Yesterday, we read where American Express took $3.5 billion in bailout money, which was given to them for the purposes of opening credit for customers. Instead they are busy arbitrarily harassing paying customers.
Well that story is nothing compared to what else this insult of a company is up to.
Apparently, American Express is also dumping on customers who do business with vendors that are secretly blacklisted– because other customers who did business with them aren’t reliable American Express payers. That’s right. If you and I both made a purchase at The Widget Store and you didn’t pay your American Express bill on time, I can be blamed.
No kidding. You can’t make this smarmy shit up. Not only that, but these Bailout Thieves are surreal enough to actually send letters to customers on this subject.
In recent months, American Express has gone far beyond simply checking your credit score and making sure you pay on time. The company has been looking at home prices in your area, the type of mortgage lender you’re using and whether small-business card customers work in an industry under siege. It has also been looking at how you spend your money, searching for patterns or similarities to other customers who have trouble paying their bills.
In some instances, if it didn’t like what it was seeing, the company has cut customer credit lines. It laid out this logic in letters that infuriated many of the cardholders who received them. “Other customers who have used their card at establishments where you recently shopped,” one of those letters said, “have a poor repayment history with American Express.”
One disgusted customer pulled their pants down on “Good Morning America”. Bravo, dude!
The question, then, is how much of the data they can use before spooking their customers. Kevin D. Johnson, a 29-year-old Atlanta resident who runs a marketing and communications firm, received a letter from American Express last October saying that his credit limit was being lowered. One reason was that other customers who had used their cards at places where he had shopped were late in paying their bills.
The company couldn’t — or wouldn’t — tell him which charges had met with its disapproval. Frustrated, he told his story to the local newspaper and on “Good Morning America.” He also began documenting his experience on newcreditrules.com, where he posted the names of all the merchants he patronized, in the hope that other American Express customers would cross-check his list with theirs and solve the mystery.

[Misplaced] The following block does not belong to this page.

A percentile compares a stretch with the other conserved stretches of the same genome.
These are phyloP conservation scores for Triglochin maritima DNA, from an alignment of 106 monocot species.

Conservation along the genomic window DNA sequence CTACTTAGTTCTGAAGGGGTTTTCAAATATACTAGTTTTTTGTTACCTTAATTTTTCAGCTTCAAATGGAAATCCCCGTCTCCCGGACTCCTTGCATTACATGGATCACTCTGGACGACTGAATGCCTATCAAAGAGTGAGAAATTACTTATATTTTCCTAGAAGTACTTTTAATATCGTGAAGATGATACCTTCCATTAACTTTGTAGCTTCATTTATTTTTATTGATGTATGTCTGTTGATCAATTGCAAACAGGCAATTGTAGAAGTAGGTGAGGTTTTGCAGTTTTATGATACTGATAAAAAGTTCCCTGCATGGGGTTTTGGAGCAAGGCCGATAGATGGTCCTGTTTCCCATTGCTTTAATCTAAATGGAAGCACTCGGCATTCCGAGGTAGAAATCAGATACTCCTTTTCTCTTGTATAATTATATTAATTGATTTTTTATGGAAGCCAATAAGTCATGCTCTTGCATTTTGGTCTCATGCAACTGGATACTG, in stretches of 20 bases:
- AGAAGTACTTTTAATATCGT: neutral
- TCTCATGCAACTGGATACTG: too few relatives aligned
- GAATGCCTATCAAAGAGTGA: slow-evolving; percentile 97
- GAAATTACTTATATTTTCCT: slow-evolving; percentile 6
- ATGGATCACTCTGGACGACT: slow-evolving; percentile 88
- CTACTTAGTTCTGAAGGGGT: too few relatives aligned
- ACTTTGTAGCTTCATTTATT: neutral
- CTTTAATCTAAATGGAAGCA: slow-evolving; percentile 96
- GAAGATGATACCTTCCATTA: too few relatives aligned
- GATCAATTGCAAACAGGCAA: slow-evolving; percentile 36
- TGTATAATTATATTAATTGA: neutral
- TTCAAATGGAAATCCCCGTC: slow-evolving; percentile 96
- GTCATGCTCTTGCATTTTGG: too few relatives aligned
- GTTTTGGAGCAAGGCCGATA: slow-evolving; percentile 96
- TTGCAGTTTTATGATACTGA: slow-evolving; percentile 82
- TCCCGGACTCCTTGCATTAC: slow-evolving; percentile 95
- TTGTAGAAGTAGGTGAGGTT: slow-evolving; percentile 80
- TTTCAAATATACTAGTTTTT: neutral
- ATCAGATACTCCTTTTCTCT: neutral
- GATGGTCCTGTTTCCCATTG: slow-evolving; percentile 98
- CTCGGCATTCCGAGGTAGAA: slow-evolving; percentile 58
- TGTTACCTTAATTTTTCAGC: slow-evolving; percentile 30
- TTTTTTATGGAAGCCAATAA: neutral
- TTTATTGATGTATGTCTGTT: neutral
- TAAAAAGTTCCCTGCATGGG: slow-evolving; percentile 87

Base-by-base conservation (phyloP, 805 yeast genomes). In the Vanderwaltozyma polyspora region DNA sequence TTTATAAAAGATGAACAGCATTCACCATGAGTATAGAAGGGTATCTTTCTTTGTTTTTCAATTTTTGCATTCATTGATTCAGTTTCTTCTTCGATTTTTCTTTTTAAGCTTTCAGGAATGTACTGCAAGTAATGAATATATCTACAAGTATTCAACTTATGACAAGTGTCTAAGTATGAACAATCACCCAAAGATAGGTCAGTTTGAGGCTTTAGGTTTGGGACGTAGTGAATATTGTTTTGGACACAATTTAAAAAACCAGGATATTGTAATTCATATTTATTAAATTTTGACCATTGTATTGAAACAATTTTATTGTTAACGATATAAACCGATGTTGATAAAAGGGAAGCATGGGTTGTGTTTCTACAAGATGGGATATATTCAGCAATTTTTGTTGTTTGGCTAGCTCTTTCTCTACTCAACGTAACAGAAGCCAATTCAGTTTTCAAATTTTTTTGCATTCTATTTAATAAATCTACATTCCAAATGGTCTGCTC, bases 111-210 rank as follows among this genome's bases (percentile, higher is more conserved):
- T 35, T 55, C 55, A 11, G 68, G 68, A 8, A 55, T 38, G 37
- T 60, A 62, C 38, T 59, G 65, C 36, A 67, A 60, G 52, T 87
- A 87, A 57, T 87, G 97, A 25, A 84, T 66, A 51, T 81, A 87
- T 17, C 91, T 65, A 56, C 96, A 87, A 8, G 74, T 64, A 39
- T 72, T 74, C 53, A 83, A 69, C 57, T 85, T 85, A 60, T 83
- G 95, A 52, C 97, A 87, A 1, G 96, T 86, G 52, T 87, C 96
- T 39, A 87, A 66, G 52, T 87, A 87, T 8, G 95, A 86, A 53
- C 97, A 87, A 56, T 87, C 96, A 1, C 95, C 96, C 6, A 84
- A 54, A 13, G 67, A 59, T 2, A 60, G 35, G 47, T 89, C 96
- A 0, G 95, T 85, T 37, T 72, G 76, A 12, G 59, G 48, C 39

When I queried the company this week, before it changed its policy, I noted that if it wouldn’t tell people which establishments were suspect, people would have no choice but to guess. The truly paranoid, presumably, would stop using American Express cards altogether.
Sounds like a plan. I urge everyone who reads this blog to stop using your American Express cards completely. I also think you should tell everyone you know about this company and recommend that they don’t use their cards either. Make AMEX pound salt.
One more thing: AMEX won’t let their customers know their list of vendors that would put them under “suspicion”.
But American Express couldn’t possibly go public with such a list. If it did, the merchants on the list, who generally pay the company a lot of money to accept its cards, would have a fit and hurl their Amex terminals into the nearest body of water.
I suggest you let all the vendors who accept your American Express card know that they might be on the American Express Black List. Heh.
I also wonder where they put the $3.5 billion dollars they stole from America–because they sure aren’t using it to open lines of credit. I think American Express should give us our money back. Our politicians say that this money is not traceable, which is testimony to their ineptitude to begin with. But it’s fairly easy to see where the money isn’t going. If we know what these companies are pulling, how come oour elected officials who handed out this money don’t know?
Too bad Nancy, Harry and Barack are too busy eating $100 a pound steak to be bothering with such trivia. I know our new Secretary of the Treasury is far too busy learning Turbo Tax to be bothered.